Posted By Claire on September 16, 2014
On 16 September 1541, King Henry VIII entered the city of York through Walmgate Bar, and was met by the city’s officials at Fulford Cross. The mayor and the aldermen of the city then begged forgiveness from the King for the North’s rebellion during the Pilgrimage of Grace, and gave the King and his wife, Queen Catherine Howard, a gold cup each full of gold coins.
This visit to York was part of Henry and Catherine’s royal progress to the North, and you can read more about this visit in article from last year – click here.
Posted By Claire on September 15, 2014
Thank you to all those who entered the Name the Kittens competition. Christian, Verity and Joel could not believe how many names you came up with and it made the judging very tricky.
After going through the list a few times, the two names they agreed upon were Majesty and Portia, so congratulations to Esther, the first person to mention “Majesty”, and Deborah Montuori for coming up with Portia. Esther and Deborah both win a copy of Toni Mount’s Everyday Life in Medieval London.
Our kittens are both female and Majesty is tabby in her colouring and Portia is a mix of white and tabby. They are both settling in well and are bundles of fun.
I’ve just added this week’s quiz to the Tudor Society for members to enjoy and September’s magazine and talk are live on the site. Go to www.tudorsociety.com/ to log in or find out more about the Society.
I just wanted to give an update on my new project The Tudor Society for those of you interested in joining. It’s less than two weeks since I set it up, but it already has a couple of hundred members and lots of exciting content for members to enjoy. The first edition of Tudor Life, […]
On 12th September 1555, the trial of Thomas Cranmer, Archbishop of Canterbury, began in the University Church of St Mary the Virgin at Oxford. He was accused of two offences, or doctrinal errors: repudiating papal authority and denying transubstantiation. You can read all the details of his trial, and the subsequent proceedings, in my article […]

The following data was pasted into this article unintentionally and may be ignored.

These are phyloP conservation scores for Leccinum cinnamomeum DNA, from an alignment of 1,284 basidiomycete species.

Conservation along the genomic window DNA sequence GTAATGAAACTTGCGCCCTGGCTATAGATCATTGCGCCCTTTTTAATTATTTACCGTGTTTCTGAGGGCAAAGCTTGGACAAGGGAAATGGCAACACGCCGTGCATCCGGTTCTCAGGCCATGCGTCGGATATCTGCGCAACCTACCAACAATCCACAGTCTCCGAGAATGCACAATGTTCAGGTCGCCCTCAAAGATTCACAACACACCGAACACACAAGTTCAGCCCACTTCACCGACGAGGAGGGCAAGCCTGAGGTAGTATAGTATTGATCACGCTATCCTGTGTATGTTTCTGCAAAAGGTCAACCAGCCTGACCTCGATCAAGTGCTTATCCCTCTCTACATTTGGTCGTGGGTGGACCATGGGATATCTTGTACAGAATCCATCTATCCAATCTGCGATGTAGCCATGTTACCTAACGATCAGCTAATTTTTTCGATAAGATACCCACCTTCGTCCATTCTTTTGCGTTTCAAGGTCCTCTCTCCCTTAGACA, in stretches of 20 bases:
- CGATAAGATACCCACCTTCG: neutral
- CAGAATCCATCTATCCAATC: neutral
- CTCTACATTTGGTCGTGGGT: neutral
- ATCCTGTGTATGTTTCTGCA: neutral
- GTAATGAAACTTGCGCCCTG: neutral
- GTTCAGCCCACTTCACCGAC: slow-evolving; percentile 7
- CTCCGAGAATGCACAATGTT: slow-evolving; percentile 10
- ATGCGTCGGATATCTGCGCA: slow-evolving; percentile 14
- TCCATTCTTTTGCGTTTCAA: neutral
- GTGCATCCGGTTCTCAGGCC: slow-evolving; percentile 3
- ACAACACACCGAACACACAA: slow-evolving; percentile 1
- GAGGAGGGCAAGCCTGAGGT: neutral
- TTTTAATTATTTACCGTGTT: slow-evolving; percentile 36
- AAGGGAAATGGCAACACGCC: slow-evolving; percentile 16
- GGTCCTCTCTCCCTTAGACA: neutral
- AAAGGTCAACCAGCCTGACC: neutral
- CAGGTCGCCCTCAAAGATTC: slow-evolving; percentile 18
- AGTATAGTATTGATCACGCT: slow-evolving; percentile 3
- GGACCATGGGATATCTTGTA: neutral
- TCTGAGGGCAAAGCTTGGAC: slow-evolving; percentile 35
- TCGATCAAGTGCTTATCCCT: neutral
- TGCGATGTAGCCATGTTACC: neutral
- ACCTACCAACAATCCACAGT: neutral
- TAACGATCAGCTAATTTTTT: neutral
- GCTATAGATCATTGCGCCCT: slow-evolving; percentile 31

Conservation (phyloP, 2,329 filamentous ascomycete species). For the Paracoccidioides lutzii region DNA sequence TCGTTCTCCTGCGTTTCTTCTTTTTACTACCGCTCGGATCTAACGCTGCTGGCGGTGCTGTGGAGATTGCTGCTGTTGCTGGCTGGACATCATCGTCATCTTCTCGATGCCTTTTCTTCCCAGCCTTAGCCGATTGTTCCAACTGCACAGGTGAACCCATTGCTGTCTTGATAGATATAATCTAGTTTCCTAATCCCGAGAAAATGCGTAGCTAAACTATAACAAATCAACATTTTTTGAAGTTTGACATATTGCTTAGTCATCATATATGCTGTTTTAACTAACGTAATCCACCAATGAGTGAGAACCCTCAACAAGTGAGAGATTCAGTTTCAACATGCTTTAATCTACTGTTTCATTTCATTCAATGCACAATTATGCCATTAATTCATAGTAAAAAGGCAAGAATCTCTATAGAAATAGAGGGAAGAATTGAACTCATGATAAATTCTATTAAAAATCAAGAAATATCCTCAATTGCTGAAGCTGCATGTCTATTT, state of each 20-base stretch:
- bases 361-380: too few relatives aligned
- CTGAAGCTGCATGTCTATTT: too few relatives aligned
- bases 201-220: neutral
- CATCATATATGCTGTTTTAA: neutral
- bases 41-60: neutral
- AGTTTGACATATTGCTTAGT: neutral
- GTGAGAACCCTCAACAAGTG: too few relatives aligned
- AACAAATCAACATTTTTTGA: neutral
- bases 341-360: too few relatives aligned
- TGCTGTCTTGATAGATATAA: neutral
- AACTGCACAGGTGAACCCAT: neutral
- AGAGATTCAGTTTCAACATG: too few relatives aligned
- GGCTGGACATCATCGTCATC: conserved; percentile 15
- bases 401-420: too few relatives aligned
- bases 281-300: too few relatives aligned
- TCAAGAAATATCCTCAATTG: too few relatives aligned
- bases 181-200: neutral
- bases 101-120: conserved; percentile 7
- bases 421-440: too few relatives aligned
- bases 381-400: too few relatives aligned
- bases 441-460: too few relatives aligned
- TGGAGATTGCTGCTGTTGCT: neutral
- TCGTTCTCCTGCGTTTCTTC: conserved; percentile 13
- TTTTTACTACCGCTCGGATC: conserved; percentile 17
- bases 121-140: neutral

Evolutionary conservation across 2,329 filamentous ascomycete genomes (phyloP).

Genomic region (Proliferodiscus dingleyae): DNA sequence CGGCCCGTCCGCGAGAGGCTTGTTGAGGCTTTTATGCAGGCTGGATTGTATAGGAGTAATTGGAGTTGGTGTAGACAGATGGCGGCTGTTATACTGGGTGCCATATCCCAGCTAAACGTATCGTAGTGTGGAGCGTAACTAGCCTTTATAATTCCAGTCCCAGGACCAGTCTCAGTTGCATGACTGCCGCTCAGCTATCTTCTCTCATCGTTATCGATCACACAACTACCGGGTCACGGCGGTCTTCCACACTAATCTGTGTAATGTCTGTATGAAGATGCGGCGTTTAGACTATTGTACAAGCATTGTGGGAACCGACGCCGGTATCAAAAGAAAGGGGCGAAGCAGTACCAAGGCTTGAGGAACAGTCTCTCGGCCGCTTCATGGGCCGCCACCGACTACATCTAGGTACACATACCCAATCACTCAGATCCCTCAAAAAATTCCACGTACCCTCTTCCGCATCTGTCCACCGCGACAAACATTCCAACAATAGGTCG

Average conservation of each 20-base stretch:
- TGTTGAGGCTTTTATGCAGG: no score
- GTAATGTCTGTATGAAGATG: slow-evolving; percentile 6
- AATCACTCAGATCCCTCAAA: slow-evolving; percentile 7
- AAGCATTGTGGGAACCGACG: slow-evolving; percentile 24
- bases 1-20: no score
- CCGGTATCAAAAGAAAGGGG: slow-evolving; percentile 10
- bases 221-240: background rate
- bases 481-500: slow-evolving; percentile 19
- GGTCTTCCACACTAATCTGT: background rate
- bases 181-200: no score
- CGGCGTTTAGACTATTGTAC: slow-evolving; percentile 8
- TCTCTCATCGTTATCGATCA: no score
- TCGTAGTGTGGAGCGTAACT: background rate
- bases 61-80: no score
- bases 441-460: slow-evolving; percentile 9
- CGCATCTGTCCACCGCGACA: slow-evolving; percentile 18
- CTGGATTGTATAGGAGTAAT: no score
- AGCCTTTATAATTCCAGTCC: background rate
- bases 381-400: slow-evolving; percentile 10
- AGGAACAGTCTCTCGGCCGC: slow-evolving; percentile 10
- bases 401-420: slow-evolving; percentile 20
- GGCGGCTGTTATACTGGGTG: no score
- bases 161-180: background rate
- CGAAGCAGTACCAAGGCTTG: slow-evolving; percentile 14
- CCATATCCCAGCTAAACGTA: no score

On Wednesday 10 September 1533, three days after her birth, Princess Elizabeth, daughter of Henry VIII and Anne Boleyn, was christened at the Church of Observant Friars in Greenwich. You can read a primary source account of her christening in may article from last year – Elizabeth I’s Christening at the Church of Observant Friars. […]
I hope this little competition injects some fun into your week. We are picking up two kittens at the weekend and we thought it would be fun to ask Anne Boleyn Files visitors for Tudor style name suggestions for them. Here are photos of two of the litter – there are two tabby style ones […]
Just a quick post to alert you to the publication of my new book, which is a short book on that Tudor mystery disease, sweating sickness. Here are all the details: MadeGlobal’s History in a Nutshell Series aims to give readers a good grounding in a historical topic in a concise, easily digestible and accessible […]
On the 9th September 1513, while Henry VIII was away, busy campaigning against the French, James IV and his Scottish troops crossed the border and challenged the English force, which was headed by Thomas Howard, the Earl of Surrey, at Flodden in Northumberland. Before leaving for France, Henry VIII had left his wife, Catherine of […]